When relationships are the reality, you prize people far more deeply. You value the deep meaning you get from the relationship. You’re far more intimate, honest, and caring. You’re far more likely to express gratitude, and to share your voice. And to stand up for those you love. Because the relationship is everything. It’s not something you just cast aside. It’s not merely a means to an end.
Do you view your people as objects or people?
If objects, the relationship is a transaction. A means to an end. Not THE REALITY.
If you view people as people, then the relationship is the reality. The end. And in such a case, true transformation can occur.
They are based on giving and grace
Recently, I almost got kicked-out of my Ph.D. program at Clemson University. I’m a non-traditional graduate student with non-traditional goals. Sometimes, it’s been scary to be open and honest about my goals.
Over a few years of bad communication on my part, as well as incongruence with key relationships — I almost got kicked out. I’d gotten transactional in my relationship with my key adviser, a relationship that for a time was transformational. Once things became transactional, molehills became mountains. Small problems became catastrophic.
The relationship died. And understandably so.
Failures and mistakes are one of the fastest ways to determine if a relationship is transactional or transformational. If transactional — there isn’t much room for conflict, messiness, mistakes, etc. because the relationship doesn’t have a foundation of loyalty, trust, and protection. Communication is held back.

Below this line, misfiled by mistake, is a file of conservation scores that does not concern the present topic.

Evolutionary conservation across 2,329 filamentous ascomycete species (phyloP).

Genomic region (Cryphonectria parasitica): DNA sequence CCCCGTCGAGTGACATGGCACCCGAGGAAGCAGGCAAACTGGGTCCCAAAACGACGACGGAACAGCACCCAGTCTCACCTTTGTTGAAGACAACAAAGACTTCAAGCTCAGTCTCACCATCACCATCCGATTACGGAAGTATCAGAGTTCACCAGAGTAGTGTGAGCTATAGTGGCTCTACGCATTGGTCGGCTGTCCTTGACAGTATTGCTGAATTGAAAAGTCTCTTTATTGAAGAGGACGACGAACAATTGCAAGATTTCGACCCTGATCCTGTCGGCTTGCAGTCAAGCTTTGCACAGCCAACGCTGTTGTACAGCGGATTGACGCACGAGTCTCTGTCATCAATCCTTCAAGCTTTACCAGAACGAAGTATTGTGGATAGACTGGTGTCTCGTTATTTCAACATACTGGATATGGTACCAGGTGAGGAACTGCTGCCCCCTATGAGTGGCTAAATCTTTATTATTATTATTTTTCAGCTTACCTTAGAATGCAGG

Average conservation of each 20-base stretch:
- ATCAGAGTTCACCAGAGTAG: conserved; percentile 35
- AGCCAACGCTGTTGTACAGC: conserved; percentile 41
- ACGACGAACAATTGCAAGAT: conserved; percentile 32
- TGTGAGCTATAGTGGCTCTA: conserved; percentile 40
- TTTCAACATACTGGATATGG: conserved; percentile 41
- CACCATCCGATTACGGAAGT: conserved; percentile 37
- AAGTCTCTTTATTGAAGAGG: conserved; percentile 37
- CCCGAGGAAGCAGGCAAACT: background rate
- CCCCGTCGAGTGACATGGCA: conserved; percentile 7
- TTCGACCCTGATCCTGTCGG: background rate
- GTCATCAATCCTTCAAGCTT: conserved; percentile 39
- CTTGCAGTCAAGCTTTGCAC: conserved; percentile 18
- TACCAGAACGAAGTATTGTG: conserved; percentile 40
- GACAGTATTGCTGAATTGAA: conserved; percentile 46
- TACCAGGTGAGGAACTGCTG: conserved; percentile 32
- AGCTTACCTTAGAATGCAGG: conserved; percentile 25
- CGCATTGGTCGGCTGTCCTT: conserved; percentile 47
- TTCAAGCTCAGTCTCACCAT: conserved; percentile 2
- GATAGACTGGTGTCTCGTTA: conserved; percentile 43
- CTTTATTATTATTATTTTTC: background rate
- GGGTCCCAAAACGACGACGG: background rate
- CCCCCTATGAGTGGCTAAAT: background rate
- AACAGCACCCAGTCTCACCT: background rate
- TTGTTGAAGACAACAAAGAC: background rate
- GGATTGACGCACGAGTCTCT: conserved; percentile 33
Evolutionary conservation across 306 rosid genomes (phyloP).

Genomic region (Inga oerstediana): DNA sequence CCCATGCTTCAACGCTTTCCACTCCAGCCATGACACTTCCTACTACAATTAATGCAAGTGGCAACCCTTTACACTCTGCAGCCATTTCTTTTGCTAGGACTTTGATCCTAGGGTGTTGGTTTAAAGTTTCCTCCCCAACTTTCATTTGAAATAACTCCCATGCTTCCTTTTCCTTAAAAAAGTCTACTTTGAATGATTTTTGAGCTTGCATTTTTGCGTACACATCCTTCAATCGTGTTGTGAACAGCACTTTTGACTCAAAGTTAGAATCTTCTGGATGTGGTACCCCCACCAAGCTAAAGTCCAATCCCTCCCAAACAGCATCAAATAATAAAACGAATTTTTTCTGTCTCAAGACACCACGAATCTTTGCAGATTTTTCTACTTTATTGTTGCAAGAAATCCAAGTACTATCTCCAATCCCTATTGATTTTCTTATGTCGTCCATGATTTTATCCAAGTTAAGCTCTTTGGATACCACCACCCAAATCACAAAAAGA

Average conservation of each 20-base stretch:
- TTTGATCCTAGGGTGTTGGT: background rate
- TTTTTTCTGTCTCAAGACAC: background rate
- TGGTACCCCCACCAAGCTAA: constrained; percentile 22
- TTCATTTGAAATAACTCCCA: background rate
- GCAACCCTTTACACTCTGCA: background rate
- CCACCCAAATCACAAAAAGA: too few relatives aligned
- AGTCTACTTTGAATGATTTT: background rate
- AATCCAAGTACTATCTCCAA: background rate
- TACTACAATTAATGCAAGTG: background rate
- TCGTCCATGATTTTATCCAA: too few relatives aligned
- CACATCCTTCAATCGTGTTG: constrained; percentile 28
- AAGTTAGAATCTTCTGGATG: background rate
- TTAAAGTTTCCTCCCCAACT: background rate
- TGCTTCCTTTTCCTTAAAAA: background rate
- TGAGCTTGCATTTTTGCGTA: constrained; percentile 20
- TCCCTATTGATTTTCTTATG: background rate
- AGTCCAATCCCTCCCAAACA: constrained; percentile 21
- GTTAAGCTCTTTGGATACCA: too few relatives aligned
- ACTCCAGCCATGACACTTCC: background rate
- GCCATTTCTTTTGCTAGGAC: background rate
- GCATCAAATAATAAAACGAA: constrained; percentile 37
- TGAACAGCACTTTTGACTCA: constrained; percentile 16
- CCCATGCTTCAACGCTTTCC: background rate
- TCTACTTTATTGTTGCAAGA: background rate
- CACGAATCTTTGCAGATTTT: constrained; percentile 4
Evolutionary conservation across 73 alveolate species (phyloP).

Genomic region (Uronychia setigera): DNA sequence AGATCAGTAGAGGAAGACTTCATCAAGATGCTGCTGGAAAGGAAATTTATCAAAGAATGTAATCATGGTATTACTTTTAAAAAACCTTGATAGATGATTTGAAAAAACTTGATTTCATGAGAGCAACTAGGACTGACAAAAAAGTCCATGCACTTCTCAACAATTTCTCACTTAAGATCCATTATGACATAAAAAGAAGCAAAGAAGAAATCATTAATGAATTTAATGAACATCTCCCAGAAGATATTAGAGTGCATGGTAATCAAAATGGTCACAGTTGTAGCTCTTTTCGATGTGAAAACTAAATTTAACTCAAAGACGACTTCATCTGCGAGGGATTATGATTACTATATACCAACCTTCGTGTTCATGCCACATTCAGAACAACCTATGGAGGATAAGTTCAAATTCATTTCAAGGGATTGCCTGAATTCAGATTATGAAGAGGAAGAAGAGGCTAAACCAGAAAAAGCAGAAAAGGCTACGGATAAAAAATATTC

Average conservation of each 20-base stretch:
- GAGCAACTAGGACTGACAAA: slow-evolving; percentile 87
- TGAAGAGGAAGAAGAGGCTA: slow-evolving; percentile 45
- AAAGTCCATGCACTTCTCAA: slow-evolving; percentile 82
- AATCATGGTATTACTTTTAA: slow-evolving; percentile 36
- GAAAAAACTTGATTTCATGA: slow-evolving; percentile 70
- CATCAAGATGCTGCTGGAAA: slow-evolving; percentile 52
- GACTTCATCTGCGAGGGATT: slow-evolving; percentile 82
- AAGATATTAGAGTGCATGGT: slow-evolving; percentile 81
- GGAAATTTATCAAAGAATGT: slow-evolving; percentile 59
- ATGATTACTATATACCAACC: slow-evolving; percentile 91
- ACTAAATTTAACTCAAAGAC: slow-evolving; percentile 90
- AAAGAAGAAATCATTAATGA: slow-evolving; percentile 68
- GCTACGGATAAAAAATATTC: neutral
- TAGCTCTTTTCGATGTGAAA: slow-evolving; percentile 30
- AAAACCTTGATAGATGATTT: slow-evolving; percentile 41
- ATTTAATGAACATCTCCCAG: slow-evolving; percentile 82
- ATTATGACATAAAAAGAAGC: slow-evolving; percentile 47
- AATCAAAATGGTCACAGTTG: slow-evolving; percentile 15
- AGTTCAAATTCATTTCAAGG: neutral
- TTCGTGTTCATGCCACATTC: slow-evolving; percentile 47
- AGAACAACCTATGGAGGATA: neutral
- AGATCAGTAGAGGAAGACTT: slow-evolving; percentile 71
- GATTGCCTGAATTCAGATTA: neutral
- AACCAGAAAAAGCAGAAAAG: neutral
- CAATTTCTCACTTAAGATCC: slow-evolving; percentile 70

Given my situation, for the past few months I didn’t know what my future held in my PhD program. I’d sunk 4 years into something that might no longer happen.
Then Bob Sinclair, a professor in my department, decided to step in and help me finish. He didn’t have to do that. He had no obligation to help me. And I’ve done nothing to “earn” his help.
But he helped me anyways. And that gift he gave me transformed me. I was humbled deeply by a generous gift that I absolutely didn’t deserve. I was forced to look in the mirror, face my faults, and become better. Become transformational and make it about what I could give, not what I could get.
It took me immediately back to my WHY for studying psychology in the first place. It brought me back to the “beginner’s mind.” It gave me motivation beyond myself to succeed. I now wanted to succeed for Bob. Because he went out of his way and out on a limb to serve me.
Those gifts of grace — the ones you could never earn — are the one’s that should transform and teach you the most.
There is no score keeping
In transactional relationships — everything is tracked and measured. The store clerk isn’t going to give you a few bucks off because you’re a good person.
No. You’re going to pay full price, or you don’t get the item you want from the store.
Transactional relationships destroy intimacy. It’s total business. The relationship IS AN ITEM. The MEANING is the transaction. Nothing deeper. Nothing more.